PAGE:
The backlash that he has received is typical of the malarkey that the public has come to expect from America's privileged class of policemen and firemen who categorically refuse to come to the aid of cats in extremis. Even worse, the former shoot them on sight while the overwhelming majority of the latter not only leave them stranded in trees and on electrical wires to plunge to their deaths but delight in making asinine jokes about their plight. (See Cat Defender posts of September 27, 2014 and November 9, 2017 entitled, respectively, "Falsely Branded as Being Rabid by a Cat-Hater, an Animal Control Officer, and the Gorham Police Department, Clark Is Hounded Down and Blasted with a Shotgun" and "Forest Is Rescued from High Atop a Dead Cherry Tree in an Exceedingly Rare Display of Ailurophilia on the Part of an American Firefighter.")

Such thinking and behavior demonstrates conclusively that neither group nor the politicians who so handsomely reward and so strenuously defend them against their detractors believe that the life of any cat is worth saving. Even more telling, they do not even care about the welfare of noble souls, such as Schurg, who attempt valiant rescues of cats and other animals that are in distress.

Au contraire, they only care about themselves and their beloved shekels. Being essentially little more than bone-lazy parasites who devote their worthless lives to lounging around on the public's dime, they discourage individuals, such as Schurg, from intervening in such matters out of an absurd fear that they might get into distress. That in turn would necessitate that they might actually have to temporarily forsake their cozy offices, brave the bitter cold, and even get their feet wet while attempting to save the lives of these kindhearted individuals.

Despite his simply spectacular rescue of the cat, it did not take Schurg long to undo the tremendous good that he had done. Most outrageous of all, after placing the cat down on the dock in order to dry off he callously allowed it to run off without even taking it to a veterinarian. At the very least, he should have taken it home in order to have given it a chance to thoroughly dry out and for its body temperature to have returned to normal.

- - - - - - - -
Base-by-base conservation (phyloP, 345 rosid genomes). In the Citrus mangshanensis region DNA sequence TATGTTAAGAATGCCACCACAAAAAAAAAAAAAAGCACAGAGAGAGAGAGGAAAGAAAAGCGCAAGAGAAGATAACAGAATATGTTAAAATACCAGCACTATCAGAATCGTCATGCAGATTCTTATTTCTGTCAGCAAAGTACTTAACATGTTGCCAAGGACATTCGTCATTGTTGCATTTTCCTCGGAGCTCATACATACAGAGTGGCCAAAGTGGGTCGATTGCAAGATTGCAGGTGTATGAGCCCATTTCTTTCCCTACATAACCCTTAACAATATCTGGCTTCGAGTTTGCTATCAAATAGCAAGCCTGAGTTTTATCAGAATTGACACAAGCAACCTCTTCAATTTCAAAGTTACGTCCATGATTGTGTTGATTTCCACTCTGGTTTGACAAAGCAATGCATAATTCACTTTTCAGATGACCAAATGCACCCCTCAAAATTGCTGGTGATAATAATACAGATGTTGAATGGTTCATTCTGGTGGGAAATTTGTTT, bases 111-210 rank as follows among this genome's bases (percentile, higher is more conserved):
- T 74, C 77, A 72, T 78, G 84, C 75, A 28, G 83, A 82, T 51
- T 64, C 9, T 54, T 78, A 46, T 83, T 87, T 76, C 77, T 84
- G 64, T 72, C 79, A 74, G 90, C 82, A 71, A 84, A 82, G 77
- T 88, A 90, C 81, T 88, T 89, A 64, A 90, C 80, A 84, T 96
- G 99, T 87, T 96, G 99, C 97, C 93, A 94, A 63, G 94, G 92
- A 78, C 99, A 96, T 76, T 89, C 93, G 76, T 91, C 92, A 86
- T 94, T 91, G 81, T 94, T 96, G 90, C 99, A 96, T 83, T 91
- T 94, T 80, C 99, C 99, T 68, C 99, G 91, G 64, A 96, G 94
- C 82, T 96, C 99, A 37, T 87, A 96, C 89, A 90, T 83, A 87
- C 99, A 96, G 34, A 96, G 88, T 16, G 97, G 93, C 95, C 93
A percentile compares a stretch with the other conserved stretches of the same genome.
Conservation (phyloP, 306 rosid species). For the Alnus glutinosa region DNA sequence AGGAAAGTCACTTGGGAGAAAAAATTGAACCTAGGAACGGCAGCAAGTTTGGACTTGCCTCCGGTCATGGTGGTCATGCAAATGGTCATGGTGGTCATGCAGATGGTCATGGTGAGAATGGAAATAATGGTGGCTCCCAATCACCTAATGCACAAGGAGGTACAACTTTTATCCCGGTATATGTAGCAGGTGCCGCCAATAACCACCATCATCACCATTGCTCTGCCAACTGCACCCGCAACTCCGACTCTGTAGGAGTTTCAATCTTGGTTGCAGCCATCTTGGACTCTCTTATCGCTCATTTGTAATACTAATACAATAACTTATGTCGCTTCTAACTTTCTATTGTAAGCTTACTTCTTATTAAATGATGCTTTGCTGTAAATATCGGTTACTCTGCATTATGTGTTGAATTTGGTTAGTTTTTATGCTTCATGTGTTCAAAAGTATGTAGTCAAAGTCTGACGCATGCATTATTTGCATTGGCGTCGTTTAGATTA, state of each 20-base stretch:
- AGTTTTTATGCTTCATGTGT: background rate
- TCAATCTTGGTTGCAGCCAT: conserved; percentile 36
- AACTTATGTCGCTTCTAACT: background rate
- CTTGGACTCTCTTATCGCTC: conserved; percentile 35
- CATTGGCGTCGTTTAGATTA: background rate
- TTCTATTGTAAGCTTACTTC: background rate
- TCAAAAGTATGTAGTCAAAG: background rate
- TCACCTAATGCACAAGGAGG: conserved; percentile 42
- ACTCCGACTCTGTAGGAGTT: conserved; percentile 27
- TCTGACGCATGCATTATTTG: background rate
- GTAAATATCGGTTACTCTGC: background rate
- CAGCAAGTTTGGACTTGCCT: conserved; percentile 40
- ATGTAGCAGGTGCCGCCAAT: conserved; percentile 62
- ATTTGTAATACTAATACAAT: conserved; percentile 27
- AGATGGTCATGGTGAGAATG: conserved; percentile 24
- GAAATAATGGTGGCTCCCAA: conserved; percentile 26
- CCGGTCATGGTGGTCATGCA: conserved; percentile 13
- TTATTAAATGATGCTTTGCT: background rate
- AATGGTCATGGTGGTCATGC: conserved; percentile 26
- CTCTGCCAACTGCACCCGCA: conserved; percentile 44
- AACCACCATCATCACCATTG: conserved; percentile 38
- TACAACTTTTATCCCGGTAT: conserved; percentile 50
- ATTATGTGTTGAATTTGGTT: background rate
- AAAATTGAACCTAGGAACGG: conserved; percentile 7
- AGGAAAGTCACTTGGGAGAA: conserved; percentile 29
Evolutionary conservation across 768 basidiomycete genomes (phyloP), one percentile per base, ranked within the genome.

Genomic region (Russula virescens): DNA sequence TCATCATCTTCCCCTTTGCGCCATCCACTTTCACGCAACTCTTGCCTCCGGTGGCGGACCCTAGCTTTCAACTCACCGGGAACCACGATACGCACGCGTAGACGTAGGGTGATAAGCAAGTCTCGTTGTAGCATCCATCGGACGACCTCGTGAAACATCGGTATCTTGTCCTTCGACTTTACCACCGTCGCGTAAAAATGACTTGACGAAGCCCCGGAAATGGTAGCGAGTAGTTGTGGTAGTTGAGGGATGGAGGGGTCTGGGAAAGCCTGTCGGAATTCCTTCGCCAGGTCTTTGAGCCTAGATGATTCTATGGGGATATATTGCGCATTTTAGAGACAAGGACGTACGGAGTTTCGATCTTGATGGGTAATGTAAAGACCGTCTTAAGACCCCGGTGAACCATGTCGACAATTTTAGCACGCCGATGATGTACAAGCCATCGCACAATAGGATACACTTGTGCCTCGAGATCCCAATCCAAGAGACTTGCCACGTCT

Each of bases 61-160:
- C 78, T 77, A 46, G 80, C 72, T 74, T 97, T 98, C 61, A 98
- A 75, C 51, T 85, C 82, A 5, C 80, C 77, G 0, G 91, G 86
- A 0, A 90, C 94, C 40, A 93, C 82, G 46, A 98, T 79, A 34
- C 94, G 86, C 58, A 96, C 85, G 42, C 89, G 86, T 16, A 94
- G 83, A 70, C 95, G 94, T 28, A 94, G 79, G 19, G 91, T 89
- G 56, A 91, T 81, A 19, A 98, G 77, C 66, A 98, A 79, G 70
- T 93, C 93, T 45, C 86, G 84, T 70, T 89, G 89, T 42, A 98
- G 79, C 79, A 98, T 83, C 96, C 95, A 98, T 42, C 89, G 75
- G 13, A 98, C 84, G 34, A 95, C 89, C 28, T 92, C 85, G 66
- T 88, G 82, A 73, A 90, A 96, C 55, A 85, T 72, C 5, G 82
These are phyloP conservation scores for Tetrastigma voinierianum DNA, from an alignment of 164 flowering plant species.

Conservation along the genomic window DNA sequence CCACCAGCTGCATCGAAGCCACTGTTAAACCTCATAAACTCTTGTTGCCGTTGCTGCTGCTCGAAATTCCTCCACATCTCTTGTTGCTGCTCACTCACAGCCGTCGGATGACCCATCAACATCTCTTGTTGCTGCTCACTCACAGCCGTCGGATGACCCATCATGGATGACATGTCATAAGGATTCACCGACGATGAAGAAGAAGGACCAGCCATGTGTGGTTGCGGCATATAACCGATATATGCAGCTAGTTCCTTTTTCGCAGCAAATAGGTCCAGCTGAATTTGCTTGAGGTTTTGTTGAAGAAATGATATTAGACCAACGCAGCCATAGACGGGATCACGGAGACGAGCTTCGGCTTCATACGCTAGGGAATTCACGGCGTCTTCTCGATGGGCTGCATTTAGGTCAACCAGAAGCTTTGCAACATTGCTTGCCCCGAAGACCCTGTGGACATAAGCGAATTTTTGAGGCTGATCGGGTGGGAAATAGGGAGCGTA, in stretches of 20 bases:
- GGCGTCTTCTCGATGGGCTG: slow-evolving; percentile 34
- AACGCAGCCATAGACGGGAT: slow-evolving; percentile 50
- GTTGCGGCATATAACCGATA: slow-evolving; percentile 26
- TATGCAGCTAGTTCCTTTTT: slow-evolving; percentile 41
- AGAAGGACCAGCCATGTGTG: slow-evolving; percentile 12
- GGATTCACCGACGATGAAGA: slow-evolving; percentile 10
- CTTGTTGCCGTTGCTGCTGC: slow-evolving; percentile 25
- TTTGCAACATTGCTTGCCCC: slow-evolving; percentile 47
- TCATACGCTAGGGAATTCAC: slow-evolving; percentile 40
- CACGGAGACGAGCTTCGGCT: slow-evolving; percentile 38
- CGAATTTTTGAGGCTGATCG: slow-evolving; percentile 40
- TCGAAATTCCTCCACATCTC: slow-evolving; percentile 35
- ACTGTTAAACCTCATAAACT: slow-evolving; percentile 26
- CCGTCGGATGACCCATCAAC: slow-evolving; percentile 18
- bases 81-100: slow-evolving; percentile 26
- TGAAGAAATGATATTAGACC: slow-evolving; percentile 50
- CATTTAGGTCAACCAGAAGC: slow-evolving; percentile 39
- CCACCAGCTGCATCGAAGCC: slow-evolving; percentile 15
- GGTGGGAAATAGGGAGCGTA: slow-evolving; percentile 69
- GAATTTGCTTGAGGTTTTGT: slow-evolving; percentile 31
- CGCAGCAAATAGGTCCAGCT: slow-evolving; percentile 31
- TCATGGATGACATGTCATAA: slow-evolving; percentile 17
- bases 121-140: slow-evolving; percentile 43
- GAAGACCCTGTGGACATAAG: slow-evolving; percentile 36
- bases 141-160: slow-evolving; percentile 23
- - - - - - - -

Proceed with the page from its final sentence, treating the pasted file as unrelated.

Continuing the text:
Hilda later told the Huffington Post that the reason that they did not take either of those measures was that the cat was feral. For whatever it is worth, she additionally claims that the cat seemed to be okay.

First of all, absolutely no one can tell on sight with any degree of certainty whether or not a cat is feral. For example, many fully domesticated ones have, for good reason, an ingrained fear of all strangers.

Shelters, Animal Control officers, and other rescue personnel knowingly exploit this fear as a convenient excuse for exterminating millions of them each year. The reality of the situation is just the opposite in that even those of them that have lived on their own for years can be domesticated to varying degrees. (See Cat Defender post of July 24, 2017 entitled "A Rescue Group in British Columbia Compassionately Elects to Spare Grandpa Mason's Life and in Return for Doing So It Receives an Unexpected Reward Worth More Than Gold Itself.")

Instead of cruelly abandoning the cat that he had risked his life in saving, Schurg should have seized the moment by taking it home and, if needed, socializing it. Speaking more broadly, it is long past overdue that all individuals, professionals and amateurs alike, stopped spreading the malicious lie that there is any such thing as a feral cat.

"A cat is a cat and that is that," an early American proverb maintains but instead of progressing the public's intellect on this subject has regressed. Moreover, for shelters to kill homeless cats is no less morally abhorrent than it is for cops and juvenile thugs to beat to death homeless men.

Soon after his heroics Schurg returned to school in Crawfordsville and the only public concession that he and his family have made concerning the welfare of the cat has been a weak promise on the part of the patriarch to keep an eye out for it. Such a declaration can only be described as an utterly laughable example of beau geste.

Most disturbing of all, it now appears in hindsight that Schurg's rescue served only to prolong the inevitable. Both the capitalist as well as social media have, typically, forgotten all about the cat but it truly would be a miracle if it survived the wave of unstinting extremely cold weather that has swept across Hobart and the remainder of the eastern half of the United States since Christmas.

According to data supplied by AccuWeather, the thermometer plunged to 9° Fahrenheit in Hobart on January 21st. The reading on January 24th was 6° F and that was followed by overnight lows of 0° F, -3° F, and 0° F on, respectively, January 25th, January 26th, and January 27th.

The reading on January 28th was 11° F but that was followed by -5° F, -20° F, -17° F, and 3° F on, respectively, January 29th, January 30th, January 31st, and February 1st. Unless the cat was able to somehow have gotten inside where it was reasonably warm, it likely froze to death on one of those hellishly cold nights.